In a world where children are growing up far too soon, many teenagers are attempting to drink alcohol and use drugs before they are of legal age said a dram shop expert. The internet and advanced media have made it possible for these underage individuals to obtain fake ID cards that look incredibly close to the real thing. By using these fake ID cards it is possible to purchase alcohol at liquor stores, bars, and supermarkets.
Unfortunately, many servers or bartenders can find it difficult to tell whether a patron is of age by merely looking at them. The amom meup and the clothes these children were make it a challenging task. This is why servers and bartenders require ID cards, regardless of how old the individual really is; but what if the person is a minor using a fake ID?
Serving a minor could not only cost a person their job but could result in the establishment having its liquor license revoked. This can lead to complete business failure in the majority of cases. After all, who would want to frequent a bar that no longer serves alcohol? Below are certain alcohol age laws as they pertain to the state of Texas, along with some ID card-checking tips to ensure you notice the fake ones. This way you can ensure that neither you nor the business will serve a minor alcohol.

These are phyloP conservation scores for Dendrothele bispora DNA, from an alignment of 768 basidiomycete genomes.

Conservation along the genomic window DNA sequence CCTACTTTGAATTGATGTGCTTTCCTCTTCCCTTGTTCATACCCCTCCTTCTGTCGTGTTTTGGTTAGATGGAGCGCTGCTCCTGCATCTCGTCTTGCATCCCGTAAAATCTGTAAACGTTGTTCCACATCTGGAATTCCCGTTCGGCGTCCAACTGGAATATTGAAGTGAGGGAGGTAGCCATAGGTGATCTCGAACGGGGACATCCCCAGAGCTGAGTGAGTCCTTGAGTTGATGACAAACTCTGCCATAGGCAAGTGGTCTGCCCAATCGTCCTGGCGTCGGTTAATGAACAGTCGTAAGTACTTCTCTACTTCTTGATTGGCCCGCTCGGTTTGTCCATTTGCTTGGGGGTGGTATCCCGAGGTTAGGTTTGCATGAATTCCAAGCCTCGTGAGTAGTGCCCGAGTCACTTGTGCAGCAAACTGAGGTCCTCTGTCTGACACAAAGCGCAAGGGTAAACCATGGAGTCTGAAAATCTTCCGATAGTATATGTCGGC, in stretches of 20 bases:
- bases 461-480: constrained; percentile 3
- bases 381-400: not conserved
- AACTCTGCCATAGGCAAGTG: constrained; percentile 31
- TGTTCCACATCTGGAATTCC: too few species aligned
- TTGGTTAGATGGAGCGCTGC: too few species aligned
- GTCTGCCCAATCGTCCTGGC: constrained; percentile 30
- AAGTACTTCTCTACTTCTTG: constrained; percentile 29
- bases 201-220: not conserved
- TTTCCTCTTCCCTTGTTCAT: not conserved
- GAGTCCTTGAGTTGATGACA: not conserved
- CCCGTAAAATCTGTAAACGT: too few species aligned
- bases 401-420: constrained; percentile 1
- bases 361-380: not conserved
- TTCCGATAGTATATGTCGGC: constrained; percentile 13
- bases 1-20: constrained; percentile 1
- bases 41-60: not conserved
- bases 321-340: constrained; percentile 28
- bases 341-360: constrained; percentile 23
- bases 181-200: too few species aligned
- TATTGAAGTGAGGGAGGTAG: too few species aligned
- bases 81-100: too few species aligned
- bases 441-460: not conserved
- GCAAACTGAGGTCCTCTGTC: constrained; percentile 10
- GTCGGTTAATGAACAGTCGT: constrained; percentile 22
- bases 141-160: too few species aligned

1. Texas Liquor Law And Identification Laws
The federally-mandated legal age for alcohol consumption in the state of Texas and the USA is 21 years. All establishments in the US must check the individual’s ID before serving them to ensure that they are not under the legal drinking age. However, Texas presents with some individual state legislature that dictates how and when an individual shows identification and these may not coincide with company policies.
According to the Texas liquor law, any person over the age of 21 is not required to show ID when purchasing alcohol. There are no regulations pertaining to the correct type of identification one needs when purchasing alcohol. Texas law, however, does state that a person or business will not be held liable for underage sales if the minor provided a “valid” proof of identification and falsely represented themselves as being over 21.
It is for this reason that the majority of establishments in Texas can and do require all patrons to provide identification when purchasing alcohol, even though it is not legally required. By doing so, the establishment is not liable if the person is a minor and misrepresenting themselves.